Jawaharlal Nehru Visits Assam
As the crowd swelled, dust
flew in the air, like shredded
silk-cotton in windy
February-noons. People jostled,
smelling like lime, coconut water;
by noon, they smelled like rotten lime;
their blouses darkened by
sweat dust anticipation tiredness journeys.
Our family had used a bullock cart, though the
people in the village said it would be wrong
not to walk to watch a great man, who is
almost Godly. Housewives were excited like sparrows.
Putting on their flowery blouses, hanging earrings,
they recalled the last time they had gone to Sonapur.
Grandma’s mother-in-law described his long nose, wondering
aloud if he could smell flowers blooming in distant hills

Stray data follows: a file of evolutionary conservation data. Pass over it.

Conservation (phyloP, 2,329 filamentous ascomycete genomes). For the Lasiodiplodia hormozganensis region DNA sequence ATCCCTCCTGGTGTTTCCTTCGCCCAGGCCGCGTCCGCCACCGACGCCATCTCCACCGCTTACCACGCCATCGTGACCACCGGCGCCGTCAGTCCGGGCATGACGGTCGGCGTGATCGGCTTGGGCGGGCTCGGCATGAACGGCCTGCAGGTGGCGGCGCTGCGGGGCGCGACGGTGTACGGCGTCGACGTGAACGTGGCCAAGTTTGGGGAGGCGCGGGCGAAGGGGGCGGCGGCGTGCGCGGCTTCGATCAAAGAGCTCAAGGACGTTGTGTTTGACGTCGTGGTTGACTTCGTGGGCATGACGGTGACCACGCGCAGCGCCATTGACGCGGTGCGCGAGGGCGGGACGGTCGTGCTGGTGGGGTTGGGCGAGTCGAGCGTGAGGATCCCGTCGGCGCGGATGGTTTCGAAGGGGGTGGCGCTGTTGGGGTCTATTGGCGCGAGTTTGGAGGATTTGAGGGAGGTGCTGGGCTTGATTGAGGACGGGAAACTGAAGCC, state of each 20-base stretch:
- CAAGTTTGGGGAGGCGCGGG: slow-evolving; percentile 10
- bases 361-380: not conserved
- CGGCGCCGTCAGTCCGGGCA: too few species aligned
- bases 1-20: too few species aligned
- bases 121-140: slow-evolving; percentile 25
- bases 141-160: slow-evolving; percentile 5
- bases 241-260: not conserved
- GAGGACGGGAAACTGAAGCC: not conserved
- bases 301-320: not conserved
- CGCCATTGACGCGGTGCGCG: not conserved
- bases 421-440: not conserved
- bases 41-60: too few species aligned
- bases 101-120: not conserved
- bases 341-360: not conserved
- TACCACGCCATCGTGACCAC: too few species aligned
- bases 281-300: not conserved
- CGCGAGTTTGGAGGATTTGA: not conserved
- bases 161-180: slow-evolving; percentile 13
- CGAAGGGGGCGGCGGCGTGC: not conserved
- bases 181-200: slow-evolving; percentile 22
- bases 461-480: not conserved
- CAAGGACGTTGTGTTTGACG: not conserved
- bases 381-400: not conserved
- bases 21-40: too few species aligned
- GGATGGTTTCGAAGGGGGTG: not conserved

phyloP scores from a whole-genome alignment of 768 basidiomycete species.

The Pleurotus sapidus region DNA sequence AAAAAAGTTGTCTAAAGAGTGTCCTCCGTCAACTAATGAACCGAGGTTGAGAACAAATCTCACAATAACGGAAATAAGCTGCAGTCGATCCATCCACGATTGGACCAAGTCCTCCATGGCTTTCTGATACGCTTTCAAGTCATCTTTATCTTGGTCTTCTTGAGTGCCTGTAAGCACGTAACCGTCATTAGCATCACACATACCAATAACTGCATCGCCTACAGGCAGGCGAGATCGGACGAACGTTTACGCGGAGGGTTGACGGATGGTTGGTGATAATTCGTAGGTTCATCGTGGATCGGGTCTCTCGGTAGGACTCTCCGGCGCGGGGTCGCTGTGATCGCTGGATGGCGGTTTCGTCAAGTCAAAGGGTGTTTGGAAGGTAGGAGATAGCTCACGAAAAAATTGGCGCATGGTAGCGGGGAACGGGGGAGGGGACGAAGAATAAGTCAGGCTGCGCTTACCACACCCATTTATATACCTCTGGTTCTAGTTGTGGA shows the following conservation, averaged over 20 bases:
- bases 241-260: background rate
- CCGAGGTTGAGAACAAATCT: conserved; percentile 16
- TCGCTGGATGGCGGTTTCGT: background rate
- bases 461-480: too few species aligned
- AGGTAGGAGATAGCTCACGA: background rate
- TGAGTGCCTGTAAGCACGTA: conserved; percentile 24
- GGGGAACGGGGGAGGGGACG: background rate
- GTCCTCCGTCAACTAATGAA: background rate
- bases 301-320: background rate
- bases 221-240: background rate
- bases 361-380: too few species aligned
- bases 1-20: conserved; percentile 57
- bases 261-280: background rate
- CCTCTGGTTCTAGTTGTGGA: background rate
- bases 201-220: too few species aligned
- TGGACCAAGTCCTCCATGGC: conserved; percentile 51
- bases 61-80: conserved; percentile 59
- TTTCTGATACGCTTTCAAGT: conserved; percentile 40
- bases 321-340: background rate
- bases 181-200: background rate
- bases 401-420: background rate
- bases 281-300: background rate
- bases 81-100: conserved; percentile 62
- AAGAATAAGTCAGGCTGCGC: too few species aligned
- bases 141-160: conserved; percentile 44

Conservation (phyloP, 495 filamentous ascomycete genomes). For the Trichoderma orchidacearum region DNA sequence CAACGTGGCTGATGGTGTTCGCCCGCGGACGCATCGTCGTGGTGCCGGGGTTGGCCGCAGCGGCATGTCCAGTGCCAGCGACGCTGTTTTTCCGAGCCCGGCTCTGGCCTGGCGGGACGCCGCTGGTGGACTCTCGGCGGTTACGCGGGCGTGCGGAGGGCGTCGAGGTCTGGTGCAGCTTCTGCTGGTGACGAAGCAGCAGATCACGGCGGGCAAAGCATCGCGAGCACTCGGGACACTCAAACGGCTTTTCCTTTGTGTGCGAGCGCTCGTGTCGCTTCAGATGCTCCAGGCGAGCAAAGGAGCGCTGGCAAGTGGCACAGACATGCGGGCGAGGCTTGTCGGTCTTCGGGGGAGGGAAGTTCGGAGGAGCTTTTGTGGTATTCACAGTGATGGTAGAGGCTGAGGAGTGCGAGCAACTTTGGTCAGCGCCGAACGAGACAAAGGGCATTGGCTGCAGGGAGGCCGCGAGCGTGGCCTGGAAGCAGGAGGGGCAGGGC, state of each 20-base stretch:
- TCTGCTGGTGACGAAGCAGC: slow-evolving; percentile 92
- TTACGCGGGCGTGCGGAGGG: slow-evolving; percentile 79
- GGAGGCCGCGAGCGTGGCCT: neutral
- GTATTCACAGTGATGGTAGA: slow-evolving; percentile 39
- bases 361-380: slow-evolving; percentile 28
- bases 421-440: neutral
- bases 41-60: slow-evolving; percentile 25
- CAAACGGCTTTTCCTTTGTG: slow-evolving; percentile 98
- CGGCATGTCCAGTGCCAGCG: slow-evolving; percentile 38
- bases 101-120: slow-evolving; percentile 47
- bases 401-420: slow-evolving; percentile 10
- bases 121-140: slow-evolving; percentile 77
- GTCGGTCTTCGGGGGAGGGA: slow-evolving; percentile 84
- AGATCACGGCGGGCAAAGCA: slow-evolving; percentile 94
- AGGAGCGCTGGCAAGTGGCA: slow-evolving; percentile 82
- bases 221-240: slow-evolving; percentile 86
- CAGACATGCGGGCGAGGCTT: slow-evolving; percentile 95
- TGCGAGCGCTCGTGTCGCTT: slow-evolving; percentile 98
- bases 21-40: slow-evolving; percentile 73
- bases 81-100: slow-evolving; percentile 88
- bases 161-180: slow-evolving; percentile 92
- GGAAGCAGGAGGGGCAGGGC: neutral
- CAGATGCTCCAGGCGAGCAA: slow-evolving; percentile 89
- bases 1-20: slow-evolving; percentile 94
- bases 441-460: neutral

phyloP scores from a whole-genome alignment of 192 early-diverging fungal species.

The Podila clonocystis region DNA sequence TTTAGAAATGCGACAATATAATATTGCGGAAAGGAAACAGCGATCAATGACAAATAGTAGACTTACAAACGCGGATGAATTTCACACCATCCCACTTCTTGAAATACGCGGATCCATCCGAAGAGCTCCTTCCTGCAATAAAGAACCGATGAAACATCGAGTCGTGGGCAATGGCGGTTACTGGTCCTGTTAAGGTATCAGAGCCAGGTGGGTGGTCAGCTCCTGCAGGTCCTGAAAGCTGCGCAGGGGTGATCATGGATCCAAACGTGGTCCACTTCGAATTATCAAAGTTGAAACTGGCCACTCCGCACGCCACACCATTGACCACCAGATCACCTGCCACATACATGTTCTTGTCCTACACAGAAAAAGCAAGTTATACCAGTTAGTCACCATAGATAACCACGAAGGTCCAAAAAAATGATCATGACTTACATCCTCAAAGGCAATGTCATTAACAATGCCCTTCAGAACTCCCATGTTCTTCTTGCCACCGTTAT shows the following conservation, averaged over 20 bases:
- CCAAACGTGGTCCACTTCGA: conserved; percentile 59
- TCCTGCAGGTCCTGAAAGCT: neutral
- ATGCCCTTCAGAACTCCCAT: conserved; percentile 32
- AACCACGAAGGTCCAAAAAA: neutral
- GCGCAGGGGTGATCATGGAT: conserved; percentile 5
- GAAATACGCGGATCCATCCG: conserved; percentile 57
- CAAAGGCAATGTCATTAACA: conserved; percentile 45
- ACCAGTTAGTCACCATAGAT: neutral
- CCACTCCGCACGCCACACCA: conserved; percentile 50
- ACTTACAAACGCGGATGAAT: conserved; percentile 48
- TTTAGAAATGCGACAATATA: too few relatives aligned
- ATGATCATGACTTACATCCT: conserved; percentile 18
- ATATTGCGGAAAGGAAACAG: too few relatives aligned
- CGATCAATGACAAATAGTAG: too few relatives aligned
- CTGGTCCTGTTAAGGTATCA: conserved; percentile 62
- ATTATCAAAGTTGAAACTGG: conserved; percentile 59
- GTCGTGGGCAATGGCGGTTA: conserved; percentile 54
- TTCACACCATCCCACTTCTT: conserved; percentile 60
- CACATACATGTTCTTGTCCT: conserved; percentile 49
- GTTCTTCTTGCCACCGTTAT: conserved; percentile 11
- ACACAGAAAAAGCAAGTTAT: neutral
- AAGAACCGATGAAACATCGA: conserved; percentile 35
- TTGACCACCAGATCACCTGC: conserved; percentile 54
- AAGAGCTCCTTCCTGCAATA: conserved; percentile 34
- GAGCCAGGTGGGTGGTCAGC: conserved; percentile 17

sweat grime dust darkened-underarms.
It was difficult to get in. A young girl
vomited at the entrance, the security
looked on, hesitating to shoo her away, while
the mother slapped her on the right cheek, on the
left cheek for spoiling her silk dress, her trip, her
opportunity to see the long-nosed Godlike man.
Many of them could see only his long nose,
while almost everyone saw his cap:
white. My grandma, who
was a young bashful woman then,
saw his hand only, about which
she talked for years, sometimes